After biotech Sirtris' anti-aging science took a shelling in recent years, one of the firm's drugs that mimics the red wine chemical resveratrol showed in a new study that it could extend the average lives of obese mice.
The study showed that obese mice on SRT-1720 lived 44% longer than those who did not take the drug. And the researchers, led by Rafael de Cabo of the National Institute on Aging, found that the drug cut down fat in the liver and boosted insulin sensitivity in the large mice. He and his colleagues published the findings in the journal Scientific Reports.
The findings come after some blows to the science of Cambridge, MA-based Sirtris, which GlaxoSmithKline famously spent $720 million to acquire in 2008. The year after the big buyout, for example, Pfizer ($PFE) biologists dropped a bomb on the firm's science, saying that they were unable to show in their own study that SRT-1720 and other compounds benefited overweight mice, the New York Times reports.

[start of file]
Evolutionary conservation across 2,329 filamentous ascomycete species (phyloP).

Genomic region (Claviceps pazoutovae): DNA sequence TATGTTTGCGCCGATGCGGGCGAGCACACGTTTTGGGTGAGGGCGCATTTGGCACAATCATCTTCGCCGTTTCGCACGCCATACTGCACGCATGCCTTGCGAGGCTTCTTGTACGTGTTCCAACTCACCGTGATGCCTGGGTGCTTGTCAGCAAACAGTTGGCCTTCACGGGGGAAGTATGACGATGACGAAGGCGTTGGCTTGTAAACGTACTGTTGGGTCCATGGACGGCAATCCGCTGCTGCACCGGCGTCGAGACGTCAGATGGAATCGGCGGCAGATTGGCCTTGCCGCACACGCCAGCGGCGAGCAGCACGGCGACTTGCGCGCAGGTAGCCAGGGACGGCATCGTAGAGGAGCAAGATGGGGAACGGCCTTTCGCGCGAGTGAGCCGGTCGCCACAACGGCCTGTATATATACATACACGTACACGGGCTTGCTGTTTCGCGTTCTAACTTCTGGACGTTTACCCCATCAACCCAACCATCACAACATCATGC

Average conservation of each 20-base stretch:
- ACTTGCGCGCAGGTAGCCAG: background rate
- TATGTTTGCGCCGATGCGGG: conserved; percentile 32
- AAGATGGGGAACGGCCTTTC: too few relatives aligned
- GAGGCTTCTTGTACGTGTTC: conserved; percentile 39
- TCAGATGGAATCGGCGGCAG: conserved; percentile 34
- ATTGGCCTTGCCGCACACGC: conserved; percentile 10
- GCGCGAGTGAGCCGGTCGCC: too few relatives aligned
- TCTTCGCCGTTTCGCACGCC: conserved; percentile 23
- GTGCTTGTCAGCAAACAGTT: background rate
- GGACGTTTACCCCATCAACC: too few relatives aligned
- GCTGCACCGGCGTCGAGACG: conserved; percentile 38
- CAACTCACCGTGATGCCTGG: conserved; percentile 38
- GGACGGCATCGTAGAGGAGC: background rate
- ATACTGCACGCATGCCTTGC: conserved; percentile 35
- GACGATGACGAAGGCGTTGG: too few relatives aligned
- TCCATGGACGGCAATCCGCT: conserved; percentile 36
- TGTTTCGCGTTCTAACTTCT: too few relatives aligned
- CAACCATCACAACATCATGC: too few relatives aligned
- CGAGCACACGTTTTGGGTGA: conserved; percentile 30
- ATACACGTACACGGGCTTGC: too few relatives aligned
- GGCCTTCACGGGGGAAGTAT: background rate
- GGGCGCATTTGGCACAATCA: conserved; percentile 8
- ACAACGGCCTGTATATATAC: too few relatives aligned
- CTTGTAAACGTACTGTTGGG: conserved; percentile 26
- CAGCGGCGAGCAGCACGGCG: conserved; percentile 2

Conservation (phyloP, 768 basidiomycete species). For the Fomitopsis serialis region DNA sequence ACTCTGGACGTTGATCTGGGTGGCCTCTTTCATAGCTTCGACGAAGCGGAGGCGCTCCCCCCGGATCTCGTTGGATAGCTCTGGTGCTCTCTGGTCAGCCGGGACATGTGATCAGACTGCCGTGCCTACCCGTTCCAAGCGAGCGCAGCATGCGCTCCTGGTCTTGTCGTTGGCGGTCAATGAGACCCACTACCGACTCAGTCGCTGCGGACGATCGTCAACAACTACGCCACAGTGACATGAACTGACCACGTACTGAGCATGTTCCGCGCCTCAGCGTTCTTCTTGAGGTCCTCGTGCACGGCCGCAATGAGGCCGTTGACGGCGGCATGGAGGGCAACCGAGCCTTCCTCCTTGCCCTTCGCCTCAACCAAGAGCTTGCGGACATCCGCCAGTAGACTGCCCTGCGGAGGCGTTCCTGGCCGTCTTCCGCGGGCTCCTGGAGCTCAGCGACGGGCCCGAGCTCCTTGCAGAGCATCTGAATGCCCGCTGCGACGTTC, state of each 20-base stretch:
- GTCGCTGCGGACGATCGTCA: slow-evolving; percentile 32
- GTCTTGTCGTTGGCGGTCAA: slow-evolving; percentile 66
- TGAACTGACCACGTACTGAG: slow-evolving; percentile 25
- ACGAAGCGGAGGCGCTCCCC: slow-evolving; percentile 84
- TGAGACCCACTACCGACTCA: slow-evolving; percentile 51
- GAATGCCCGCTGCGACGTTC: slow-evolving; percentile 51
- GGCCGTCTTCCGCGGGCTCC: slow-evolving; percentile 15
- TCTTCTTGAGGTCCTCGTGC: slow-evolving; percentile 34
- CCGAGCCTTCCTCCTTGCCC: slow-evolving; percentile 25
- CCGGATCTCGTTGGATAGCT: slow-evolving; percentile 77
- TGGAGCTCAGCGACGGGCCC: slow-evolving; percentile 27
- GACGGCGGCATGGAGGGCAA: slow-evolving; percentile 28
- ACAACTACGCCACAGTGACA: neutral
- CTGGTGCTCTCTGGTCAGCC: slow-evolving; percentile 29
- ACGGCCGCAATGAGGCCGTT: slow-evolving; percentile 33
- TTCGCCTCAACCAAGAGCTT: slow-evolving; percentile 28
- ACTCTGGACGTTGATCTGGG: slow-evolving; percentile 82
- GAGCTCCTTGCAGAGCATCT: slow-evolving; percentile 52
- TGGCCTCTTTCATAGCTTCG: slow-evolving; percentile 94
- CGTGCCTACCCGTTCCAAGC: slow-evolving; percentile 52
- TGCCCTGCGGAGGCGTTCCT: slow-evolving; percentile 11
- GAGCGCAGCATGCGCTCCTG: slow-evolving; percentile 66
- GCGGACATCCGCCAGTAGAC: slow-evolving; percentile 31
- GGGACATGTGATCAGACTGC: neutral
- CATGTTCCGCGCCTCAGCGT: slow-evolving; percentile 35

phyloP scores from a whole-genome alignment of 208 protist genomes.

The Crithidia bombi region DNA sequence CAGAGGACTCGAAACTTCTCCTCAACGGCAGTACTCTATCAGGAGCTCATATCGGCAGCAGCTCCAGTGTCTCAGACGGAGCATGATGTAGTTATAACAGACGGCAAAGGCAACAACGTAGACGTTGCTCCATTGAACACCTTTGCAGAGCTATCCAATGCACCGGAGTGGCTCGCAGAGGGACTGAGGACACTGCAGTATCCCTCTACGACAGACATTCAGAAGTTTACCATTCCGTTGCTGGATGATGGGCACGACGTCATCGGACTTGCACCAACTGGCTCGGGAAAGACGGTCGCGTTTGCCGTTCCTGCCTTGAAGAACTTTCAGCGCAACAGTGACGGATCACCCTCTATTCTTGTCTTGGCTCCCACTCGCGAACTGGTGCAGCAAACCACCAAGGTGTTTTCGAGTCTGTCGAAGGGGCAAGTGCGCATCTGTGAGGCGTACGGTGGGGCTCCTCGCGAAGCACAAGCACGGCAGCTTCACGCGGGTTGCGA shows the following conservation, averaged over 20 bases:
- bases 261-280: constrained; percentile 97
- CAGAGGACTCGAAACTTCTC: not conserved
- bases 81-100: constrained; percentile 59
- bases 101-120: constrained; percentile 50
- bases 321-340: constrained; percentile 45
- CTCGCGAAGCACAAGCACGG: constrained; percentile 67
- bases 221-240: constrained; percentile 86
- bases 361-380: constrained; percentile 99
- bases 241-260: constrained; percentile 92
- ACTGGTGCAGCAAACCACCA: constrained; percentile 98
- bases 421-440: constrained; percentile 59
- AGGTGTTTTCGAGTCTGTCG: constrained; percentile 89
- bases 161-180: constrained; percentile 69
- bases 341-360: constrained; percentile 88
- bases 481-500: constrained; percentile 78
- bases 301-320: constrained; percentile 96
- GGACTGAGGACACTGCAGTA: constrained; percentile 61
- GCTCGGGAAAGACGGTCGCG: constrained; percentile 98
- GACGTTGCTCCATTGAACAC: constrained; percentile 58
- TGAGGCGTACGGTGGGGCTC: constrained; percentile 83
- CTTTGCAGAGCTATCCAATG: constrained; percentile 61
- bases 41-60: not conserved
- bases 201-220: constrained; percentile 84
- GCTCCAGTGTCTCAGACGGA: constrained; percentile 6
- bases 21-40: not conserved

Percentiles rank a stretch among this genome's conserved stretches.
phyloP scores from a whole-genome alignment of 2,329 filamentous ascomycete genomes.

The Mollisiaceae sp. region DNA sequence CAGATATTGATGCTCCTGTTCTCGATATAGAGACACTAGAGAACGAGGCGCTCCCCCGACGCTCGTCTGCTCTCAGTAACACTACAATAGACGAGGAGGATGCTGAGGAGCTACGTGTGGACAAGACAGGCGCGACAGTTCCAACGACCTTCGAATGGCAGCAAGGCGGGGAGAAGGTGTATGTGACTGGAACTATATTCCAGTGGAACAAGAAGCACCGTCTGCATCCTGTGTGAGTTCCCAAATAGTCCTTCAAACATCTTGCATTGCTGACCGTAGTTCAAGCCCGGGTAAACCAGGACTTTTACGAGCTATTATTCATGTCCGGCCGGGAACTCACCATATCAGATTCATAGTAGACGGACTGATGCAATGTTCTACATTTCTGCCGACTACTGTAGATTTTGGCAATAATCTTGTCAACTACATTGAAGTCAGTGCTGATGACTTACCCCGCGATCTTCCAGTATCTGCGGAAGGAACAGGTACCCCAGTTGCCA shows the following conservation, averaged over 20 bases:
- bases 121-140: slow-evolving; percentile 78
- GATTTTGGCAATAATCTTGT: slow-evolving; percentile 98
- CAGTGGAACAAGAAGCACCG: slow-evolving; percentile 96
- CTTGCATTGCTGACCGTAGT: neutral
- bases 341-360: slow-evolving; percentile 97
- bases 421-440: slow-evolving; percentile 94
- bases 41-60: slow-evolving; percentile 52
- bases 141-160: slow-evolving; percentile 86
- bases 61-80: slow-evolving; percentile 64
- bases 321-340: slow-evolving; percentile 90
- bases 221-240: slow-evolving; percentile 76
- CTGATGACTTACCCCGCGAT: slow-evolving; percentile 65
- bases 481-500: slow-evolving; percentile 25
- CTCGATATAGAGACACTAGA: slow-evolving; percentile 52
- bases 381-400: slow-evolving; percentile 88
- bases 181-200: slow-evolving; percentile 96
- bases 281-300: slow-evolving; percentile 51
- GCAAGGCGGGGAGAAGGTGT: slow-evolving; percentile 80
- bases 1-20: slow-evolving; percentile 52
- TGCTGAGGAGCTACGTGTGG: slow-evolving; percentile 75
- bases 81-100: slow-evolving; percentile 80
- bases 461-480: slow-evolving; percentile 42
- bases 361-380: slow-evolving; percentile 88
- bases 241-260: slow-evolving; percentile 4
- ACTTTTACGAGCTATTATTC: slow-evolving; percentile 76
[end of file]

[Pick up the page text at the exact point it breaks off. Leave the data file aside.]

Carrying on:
GSK ($GSK) doesn't plan to advance SRT-1720 into clinical trials, but it's developing another Sirtris drug, SRT-2104, for diabetes and other diseases, according to ClinicalTrials.gov. Still, the study involving the 1720 compound might be a win for Sirtris' scientific rep.
"Questions were raised about the molecules and if they are working the way we said they were," David Sinclair, a founder of Sirtris, who is still involved in the company as a scientific advisor, told the Times. "But with this paper, the weight of evidence is shifting back in favor of the premise that we can tweak the aging pathway with drugs."